The 115-volt AC plant was fully automatic and ran whenever power
was needed: Turn on a light anywhere in the house or barn, and the
light plant started. The big advantage was that it produced
advantage was that it produced 115 volts AC. Cities and towns were
wired for 115 volts AC, so corresponding appliances were produced
in higher numbers at lower prices. The ability to run a
refrigerator sold a lot of Kohler light plants.
The other thing we tend to forget is that once the light plant
was purchased, the house had to be wired. I have a few books from
1919 and 1920 on buying and installing light plants, and most of
each book is given to wiring the house.
It is interesting that all the layouts and many of the ads for
light plants show a porch light. Why? So your neighbors would know
you have electricity. I have a Web page devoted to light plants at:
Frank DeWitt, 2365 Cox Road Bloomfield, NY 14469
The article in the January 2004 issue on Delco light
plants was just the inspiration I needed to finish my
restoration. This winter I have been working on a 1,250-watt,
110-volt Delco unit I acquired about 30 years ago. Now that I’m
retired, I thought it would make a good cold-weather project.
As I began the disassembly process, I was impressed with the
design and construction of the unit. It features a counter-balanced
crankshaft with ball and roller main bearings.
However, the intake valve and mixer seemed rather small and
restricted according to modern practice. Then I realized that this
design prevents the engine from high over-speed if the electrical
load is disconnected. Breathing is adequate for its rated load when
charging the battery bank. It has a fairly flat speed-control
curve, without resorting to a governor.
The small, high-velocity mixer is extremely simple and delivers
adequate fuel whether the tank is full or almost empty, and without
a fuel pump or even a check valve in the fuel line.
The engine has an aluminum piston, overhead valves and the
flywheel incorporates an efficient blower to cool both the engine
and the DC generator. Some models even had a mercury-cooled exhaust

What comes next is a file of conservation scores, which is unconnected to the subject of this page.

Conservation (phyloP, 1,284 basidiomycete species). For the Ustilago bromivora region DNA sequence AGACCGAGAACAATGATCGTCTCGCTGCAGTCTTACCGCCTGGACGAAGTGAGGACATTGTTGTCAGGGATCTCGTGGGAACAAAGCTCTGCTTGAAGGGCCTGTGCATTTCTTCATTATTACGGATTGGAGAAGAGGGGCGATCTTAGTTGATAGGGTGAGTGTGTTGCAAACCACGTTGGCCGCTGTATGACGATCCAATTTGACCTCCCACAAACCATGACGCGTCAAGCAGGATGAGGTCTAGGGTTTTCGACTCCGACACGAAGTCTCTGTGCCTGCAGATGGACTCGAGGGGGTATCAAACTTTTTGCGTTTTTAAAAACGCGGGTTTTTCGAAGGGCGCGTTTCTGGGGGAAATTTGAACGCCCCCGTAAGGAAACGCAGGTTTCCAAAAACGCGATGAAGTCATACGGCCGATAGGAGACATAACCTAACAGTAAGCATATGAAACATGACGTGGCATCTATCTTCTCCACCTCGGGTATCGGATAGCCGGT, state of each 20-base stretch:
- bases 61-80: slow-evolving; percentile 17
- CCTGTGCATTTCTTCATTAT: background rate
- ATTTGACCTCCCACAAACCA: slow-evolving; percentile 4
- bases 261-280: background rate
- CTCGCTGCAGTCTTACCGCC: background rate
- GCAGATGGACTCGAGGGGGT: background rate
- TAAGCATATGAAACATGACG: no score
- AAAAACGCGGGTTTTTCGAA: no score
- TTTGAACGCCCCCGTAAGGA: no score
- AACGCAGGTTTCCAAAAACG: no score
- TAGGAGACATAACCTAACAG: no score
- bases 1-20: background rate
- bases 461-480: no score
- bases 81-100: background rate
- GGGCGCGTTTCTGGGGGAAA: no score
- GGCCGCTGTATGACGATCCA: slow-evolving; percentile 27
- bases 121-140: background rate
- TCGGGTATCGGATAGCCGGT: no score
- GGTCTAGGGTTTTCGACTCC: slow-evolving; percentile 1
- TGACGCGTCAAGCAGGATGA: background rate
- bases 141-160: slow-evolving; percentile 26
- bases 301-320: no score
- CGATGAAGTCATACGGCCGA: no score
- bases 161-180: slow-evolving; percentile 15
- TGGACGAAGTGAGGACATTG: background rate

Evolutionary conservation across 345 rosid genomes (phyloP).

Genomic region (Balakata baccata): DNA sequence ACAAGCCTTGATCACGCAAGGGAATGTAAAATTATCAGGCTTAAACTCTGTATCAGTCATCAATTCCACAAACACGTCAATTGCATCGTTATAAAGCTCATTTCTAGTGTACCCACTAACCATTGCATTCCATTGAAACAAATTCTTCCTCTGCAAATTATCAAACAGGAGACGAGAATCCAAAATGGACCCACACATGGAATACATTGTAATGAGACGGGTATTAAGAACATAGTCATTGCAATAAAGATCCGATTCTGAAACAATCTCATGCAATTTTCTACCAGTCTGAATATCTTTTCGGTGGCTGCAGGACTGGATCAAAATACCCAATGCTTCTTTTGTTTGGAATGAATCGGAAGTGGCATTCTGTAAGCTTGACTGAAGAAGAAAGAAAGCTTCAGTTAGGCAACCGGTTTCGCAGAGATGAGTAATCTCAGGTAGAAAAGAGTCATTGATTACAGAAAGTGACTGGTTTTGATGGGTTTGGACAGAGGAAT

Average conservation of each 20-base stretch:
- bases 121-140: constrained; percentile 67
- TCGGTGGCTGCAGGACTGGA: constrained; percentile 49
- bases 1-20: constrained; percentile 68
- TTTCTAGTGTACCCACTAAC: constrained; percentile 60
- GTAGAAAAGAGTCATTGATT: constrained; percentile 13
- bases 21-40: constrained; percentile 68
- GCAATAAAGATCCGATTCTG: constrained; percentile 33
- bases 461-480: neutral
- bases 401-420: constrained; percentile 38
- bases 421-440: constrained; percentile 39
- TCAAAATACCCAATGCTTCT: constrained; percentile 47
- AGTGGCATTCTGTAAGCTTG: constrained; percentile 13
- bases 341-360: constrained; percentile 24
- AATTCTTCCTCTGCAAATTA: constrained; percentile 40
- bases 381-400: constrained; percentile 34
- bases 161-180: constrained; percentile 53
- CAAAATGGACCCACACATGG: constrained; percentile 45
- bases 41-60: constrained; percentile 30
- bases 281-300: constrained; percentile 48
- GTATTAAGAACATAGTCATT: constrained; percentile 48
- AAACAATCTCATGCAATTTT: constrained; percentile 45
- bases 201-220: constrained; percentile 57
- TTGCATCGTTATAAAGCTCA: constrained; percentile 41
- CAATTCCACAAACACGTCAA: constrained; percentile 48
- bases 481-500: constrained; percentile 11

Crankcase vapors are re-circulated through the mixer, and a
crankcase ventilation valve creates a vacuum that prevents oil
leakage around the shaft. This is pretty sophisticated engineering
for a unit designed in the 1915 to 1920 era.
The DC generator also doubles as a starter motor, drawing power
from the battery bank. This eliminates the need for a separate
starter and flywheel ring gear. Charles Kettering and his
associates deserve our admiration for the Delco plant, and for
their many other contributions.
My thanks to you and Wayne Sphar for the very interesting
Dave Borchert, 47804 State Highway 22 Kasota, MN 56050
Trojan Bucket Loader
Hello and greetings to the good folks at Gas Engine
I thought I would drop you a picture of my daughter, Lisa, my
new (first) grandson, Brandon, and myself aboard our restored 1958
Trojan bucket loader as four-day-old Brandon enjoyed his first ride
around the farm. I call this picture ‘Get them started
young.’ Here are a few FUN specifications.
Thanks for producing the best magazine on the planet!
Clay Blair, 387 Collins Road Ellwood City, PA 16117
8 lbs. 5 oz.
R&V Registry Update
I want to let Root & VanDervoort owners know that my e-mail
address has changed. All information and inquiries for the Root
& VanDervoort Engine Register should be directed to:
If you’re sending details by mail, include an International
Reply Coupon, which is available at the post office. The registry
can trade the coupon for an airmail stamp so you can get a response
to your inquiry. With 670 members worldwide, the expense of running
the register is increasing.
I am completely rebuilding the R&V Web site, which can be
found at: www.oldengine.org/members
Peter Lowe, International R&V Registrar 9 Jamefield Drive
Maclean, 2463 Australia
Send letters to: Gas Engine Magazine, 1503 S.W. 42nd St.,
Topeka, KS 66609-1265; e-mail: email@example.com